MORGANTOWN — Twenty-three minutes.
If you’re an old-school sort, that’s your favorite TV show, minus the time (give or take) for commercials.
Twenty-three minutes (counting parking) is how long it took the other day to burn through your lunch, so you could make that conference call from the home office.
John Kovalcheck can tell you all about 23 minutes.
That’s how long it took to save his life the other day.
It was Monday, April 3, late afternoon.
Kolvacheck, 52, of Granville, had the day off. He works as a truck driver for a local excavating company.
He had been out on a few errands and had just hit his living room when everything went dark.
Kovalcheck was in full cardiac arrest, in his favorite chair.
At a lean, 6-foot-7, he’s all legs and arms. His girlfriend and foster kids were trying to help him when the call to 911 was made.
It didn’t take long for the Granville VFD truck and Mon Health System ambulance to roll up, and the people who exited those vehicles with the flashing lights didn’t waste any time.
CPR, with the thumping chest compressions — you can’t let up, because if you do, that means there’s no blood flowing to vital organs.
The defibrillator paddles, with their heart-charging current and urgent calls of “Clear!” from the people in that Granville living room.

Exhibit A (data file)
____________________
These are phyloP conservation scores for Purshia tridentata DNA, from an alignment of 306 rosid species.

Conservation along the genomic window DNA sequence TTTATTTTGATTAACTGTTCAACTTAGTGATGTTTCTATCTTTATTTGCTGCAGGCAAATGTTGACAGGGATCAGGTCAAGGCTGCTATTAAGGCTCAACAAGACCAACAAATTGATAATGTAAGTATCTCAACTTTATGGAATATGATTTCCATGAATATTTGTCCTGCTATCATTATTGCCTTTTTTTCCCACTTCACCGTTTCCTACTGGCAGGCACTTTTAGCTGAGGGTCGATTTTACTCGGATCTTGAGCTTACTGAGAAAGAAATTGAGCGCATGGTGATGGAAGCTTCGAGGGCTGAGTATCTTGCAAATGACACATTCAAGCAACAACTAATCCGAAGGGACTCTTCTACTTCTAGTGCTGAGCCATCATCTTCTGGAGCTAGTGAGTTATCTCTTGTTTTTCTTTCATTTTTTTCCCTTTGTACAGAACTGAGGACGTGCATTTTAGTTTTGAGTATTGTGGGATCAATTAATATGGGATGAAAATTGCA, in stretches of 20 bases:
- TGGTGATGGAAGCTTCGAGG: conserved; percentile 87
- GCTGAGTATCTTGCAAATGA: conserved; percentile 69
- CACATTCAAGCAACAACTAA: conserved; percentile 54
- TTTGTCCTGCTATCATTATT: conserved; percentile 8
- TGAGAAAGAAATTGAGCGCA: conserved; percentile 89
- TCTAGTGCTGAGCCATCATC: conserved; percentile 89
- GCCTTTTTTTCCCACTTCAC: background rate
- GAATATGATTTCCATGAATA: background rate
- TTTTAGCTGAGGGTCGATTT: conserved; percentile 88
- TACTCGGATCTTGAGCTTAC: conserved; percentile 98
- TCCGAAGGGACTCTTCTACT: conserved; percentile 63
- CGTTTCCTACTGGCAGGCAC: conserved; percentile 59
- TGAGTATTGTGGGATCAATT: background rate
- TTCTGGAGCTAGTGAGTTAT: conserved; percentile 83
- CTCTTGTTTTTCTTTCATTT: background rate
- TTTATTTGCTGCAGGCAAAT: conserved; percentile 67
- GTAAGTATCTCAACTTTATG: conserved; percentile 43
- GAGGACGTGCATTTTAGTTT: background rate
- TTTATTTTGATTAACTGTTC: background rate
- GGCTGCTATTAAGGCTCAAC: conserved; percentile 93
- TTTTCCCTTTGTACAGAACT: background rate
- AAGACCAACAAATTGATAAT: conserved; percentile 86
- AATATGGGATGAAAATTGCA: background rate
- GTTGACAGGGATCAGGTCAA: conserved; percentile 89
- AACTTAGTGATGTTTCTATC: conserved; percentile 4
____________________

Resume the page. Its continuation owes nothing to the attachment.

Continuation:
When it was done they had a tall patient with his feet dangling over the gurney and his heart (tenuously) pounding its previous beat.
Robert Skipper, Kevin Bond, Emily Renner and Adam Dudas may have thought they were just doing their jobs during that 23-minute stretch.
Same for Brian Renner (Emily’s brother), Jerry Friend and Michelle Shafer.
Kovalcheck, understandably thinks otherwise.
That’s why he wanted to publicly thank them.
Which is what he did, on a rainy Tuesday afternoon at Mon Health System’s EMS headquarters, on J.D. Anderson Drive.
The seven were already there when he arrived.
“There’s my angels,” he said, wrapping each one in a hug. “I love ‘em all.”
Kovalcheck’s near-fatal episode was a surprise, he said.
He had recently quit smoking. His only persistent health issue was an irregular heartbeat, he said, which was treated with medication.
David Custer, the former Morgantown firefighter who now serves as executive director of Mon Health EMS, said he wants people to take those sirens for granted — in that they’ll know that the responders rushing to the scene will always be there.
Kovalcheck was unresponsive when the paramedics arrived. Did they think he wasn’t going to make it?
“We don’t let ourselves think about things like that,” Dudas said.
“I’m still here because you were there,” Kovalcheck said.
“I’ll never be able to thank you enough.”
Then, he gave the slightest of winks, and said, “If I hit the lottery, I’m taking everyone to dinner.”
Let it be known that a tear was attached to that wink.